What is Social Emotional Learning?
Social Emotional Learning (SEL) has received a lot of attention for many reasons. This learning program has become a global educational trend that cannot be ignored. Many organizations led by UNESCO are vigorously promoting SEL to the global education sector. Through SEL, students will learn to appreciate themselves, care for others, and manage emotions the right way. These skills are at the core of being able to adapt to their lifelong development. We believe that through the school’s profound education, we will meet SEL’s clear goal, have extensive influence, and benefit the students in multiple ways. Our common vision is the future of children.
Why do we need to deliver social emotional learning?
Hear from several leaders in the SEL program at BASIS International School Nanjing on the importance of incorporating social emotional learning into our curriculum.
Jonathan Lewis, Boarding Director
In my opinion, the answer to this question is simple. If I am feeling isolated from my pers and experiencing negative emotions that I struggle to control, I am unable to learn effectively. The feelings I might be experiencing or the isolation I sense may be a consequence of making poor choices in my relationships or interactions. Perhaps it is even from acting in a way from which I am oblivious. Sometimes I may cause others to feel unhappy without intention. I may be being insensitive intentionally or I may be unaware of the effects of my behavior or choices on others. This all makes for a potentially hostile learning environment, not something that achieves success for all.
In a community such as ours, we all exist together struggling to meet our needs and our desires. We strive to beat our best scores and achieve our expectations and beyond. In this effort, there can sometimes be struggle or conflict as different people seek similar goals. The inadequacies of some may be projecting against those with more success, in an attempt to avoid the truth and gain a sense of control. The level of control which we achieve and yield in school can often determine our mood or sense of purpose.
The social and emotional tools we teach our students will enable them to:
- Build relationships
- Resolve conflict
- Make good choices
- Promote self-esteem
- Respect others and be kind
- Create independence
- Develop emotional intelligence
- Develop learning and thinking skills
At BASIS International School Nanjing we are committed to helping our community feel happy and safe. We have lessons in social-emotional learning skills across the whole school from Pre-K to grade 10. In addition to the SEL lessons, we provide academic enrichment lessons, academic advisors, weekly grade-level assemblies in Middle School, support tutors, counselling support, and a college counsellor, as well as Deans. In the Primary and Middle Schools, the Second Step program is being used to support our social-emotional development.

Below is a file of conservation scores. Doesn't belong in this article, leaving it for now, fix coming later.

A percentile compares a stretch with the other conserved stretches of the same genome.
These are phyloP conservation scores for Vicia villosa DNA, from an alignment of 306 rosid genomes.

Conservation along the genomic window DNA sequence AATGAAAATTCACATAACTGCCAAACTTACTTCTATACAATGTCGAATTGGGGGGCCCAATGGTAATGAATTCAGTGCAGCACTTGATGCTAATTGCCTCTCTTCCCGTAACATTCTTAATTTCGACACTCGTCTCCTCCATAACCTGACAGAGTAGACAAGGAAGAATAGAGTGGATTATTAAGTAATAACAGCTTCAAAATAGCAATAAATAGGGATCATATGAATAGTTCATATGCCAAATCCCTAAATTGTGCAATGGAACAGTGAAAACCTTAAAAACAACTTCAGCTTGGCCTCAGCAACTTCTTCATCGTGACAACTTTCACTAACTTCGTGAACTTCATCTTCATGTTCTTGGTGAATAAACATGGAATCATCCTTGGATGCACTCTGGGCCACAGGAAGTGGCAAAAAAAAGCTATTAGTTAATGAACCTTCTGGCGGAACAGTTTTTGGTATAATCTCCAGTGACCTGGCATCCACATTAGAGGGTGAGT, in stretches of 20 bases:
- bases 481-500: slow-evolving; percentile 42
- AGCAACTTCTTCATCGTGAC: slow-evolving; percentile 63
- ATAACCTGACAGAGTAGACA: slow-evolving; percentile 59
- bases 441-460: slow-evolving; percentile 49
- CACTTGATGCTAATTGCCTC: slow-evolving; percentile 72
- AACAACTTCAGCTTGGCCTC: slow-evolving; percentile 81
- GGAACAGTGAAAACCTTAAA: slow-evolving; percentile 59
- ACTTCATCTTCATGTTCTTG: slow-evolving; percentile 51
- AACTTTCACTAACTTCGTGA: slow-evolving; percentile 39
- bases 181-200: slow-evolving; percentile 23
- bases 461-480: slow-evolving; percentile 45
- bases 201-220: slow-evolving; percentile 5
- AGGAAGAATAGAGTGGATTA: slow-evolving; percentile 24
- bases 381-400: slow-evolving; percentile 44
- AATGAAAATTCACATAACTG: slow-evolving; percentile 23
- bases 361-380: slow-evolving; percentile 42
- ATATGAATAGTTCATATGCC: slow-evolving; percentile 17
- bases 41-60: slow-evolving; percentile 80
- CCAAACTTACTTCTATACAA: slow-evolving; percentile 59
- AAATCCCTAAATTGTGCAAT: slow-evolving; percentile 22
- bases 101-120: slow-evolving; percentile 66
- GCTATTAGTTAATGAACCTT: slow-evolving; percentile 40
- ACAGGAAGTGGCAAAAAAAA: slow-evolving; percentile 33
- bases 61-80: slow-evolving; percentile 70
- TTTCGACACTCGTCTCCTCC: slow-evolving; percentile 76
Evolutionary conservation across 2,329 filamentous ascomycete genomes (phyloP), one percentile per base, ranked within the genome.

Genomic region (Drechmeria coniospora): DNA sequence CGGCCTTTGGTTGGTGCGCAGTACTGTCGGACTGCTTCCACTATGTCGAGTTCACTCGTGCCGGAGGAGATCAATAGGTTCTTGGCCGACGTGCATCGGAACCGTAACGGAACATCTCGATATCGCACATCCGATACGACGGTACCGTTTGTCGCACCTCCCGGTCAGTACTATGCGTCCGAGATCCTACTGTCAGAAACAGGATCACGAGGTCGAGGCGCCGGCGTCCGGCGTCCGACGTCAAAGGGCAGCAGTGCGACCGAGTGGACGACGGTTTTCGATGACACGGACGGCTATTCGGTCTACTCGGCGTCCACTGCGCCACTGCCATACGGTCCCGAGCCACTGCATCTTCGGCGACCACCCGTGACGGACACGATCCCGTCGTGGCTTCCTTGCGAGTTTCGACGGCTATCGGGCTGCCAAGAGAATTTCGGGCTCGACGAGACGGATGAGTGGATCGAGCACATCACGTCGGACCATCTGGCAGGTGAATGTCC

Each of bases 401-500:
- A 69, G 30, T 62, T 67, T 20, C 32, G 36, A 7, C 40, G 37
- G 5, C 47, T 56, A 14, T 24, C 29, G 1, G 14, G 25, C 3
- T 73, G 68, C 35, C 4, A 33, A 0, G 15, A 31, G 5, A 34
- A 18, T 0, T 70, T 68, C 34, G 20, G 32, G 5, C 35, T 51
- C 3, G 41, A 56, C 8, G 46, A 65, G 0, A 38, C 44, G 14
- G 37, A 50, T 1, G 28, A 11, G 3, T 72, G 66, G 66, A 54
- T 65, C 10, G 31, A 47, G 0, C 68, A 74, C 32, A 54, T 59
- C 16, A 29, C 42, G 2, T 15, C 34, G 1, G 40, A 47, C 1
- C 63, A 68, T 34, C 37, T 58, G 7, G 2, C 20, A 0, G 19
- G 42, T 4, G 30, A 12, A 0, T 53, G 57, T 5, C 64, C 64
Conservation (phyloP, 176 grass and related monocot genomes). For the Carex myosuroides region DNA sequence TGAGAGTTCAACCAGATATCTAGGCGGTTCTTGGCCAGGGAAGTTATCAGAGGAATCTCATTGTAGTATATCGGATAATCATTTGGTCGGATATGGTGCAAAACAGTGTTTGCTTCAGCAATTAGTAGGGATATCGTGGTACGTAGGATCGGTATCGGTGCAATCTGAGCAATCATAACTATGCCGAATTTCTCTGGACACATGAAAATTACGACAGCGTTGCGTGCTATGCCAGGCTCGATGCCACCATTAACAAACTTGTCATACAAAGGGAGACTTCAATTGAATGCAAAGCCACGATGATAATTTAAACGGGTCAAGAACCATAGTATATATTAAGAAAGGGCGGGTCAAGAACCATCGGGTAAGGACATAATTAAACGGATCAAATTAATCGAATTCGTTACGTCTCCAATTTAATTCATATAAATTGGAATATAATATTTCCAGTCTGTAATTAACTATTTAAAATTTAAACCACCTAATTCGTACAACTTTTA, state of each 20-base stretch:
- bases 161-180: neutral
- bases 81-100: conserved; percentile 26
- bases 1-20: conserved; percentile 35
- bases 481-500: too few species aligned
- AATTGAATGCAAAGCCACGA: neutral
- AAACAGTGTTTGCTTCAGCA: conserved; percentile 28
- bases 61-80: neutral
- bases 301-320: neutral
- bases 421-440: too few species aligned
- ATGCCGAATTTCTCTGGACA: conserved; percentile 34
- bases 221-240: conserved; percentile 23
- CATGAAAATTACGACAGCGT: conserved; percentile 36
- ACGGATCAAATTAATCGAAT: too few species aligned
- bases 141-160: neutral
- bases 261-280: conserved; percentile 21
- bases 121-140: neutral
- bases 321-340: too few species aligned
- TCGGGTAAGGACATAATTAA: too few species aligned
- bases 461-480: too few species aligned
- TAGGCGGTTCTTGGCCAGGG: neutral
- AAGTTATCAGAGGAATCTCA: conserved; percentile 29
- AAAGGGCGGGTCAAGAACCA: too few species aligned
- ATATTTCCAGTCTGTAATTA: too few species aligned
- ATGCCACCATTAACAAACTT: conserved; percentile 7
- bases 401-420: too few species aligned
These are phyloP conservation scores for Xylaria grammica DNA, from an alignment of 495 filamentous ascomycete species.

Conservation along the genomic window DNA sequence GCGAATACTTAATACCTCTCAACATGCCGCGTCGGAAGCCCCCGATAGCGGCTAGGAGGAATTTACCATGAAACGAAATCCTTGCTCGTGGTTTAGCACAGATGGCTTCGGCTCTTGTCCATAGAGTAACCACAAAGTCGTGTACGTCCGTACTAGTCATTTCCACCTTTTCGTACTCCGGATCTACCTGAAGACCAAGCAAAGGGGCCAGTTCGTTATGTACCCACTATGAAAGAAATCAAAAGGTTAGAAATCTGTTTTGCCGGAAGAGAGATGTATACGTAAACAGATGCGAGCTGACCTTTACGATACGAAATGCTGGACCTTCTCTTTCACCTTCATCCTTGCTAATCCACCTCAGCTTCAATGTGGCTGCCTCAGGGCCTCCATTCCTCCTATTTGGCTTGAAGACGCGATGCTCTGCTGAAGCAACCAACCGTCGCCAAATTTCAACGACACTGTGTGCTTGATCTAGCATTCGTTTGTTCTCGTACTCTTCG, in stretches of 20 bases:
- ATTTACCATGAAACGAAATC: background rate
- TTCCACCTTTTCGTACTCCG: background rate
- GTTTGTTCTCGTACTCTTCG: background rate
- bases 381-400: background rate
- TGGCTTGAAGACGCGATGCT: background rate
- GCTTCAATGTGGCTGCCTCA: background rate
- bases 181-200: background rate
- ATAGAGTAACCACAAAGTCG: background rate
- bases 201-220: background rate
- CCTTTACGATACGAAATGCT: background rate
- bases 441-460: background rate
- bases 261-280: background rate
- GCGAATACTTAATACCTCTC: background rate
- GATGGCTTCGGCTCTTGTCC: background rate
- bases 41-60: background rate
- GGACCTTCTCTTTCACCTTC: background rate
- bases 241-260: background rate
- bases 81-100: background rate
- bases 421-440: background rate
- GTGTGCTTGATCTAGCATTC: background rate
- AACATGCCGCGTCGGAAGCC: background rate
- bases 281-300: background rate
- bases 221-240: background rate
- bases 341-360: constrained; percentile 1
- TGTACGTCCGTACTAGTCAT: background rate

Quinnesian Joyner, Dean of Primary Years
At BASIS International School Nanjing, we use practical strategies for teaching social emotional learning (SEL), mindfulness, and movement to help our learners maintain positive relationships, assume responsibility, become bodily aware, and grow into productive contributing citizens. We are building SEL skills in the classroom while incorporating feeling vocabulary, sign language, coping strategies, grade level community meetings, and now school assemblies. SEL encompasses a variety of skills to help with individual student growth. It also provides a foundation for safe and positive learning, as well as enhances the students’ ability to succeed in school, careers, and life. The goal of education is to prepare students academically, socially, and emotionally for success, now and in the future; with SEL we can accomplish this goal.
Amber Scullion, Primary Humanities Teacher
Our BASIS International School Nanjing Lower School will utilize the Second Step Program for our SEL implementation. Second Step is a program rooted in social emotional learning (SEL) that helps transform schools into supportive, successful learning environments uniquely equipped to help children thrive. Each week the Second Step curriculum introduces a new focus that aligns not just to the social and emotional developmental age of each grade level, but also the academic needs. In the K – 4 curriculum, the first unit places focus on building students’ listening and learning skills–which aid in building positive learning-focused classroom communities.
On Mondays, we usually hold a class meeting, where we teach the lesson of the week. The lesson always includes a kinesthetic, visual, and auditory activity that reviews previously taught skills and introduces the new one. The rest of the week, the skill is reinforced in the classroom using different “Brain Builders” and other activities that relate to the skill. The idea is to practice the skill and vocabulary taught on the first day, similar to how we would practice a new routine or procedure in the classroom. Second Step provides “Follow Through” cards which also provide other daily practice ideas for each lesson, vocabulary, and even a formative assessment to measure the students’ understanding of the skills and concepts. As a Primary Team, we are making an effort to share the resources and the skills the students are learning so we can keep the language and interactions with the students consistent and help in reinforcing the skills being taught across the grade levels.
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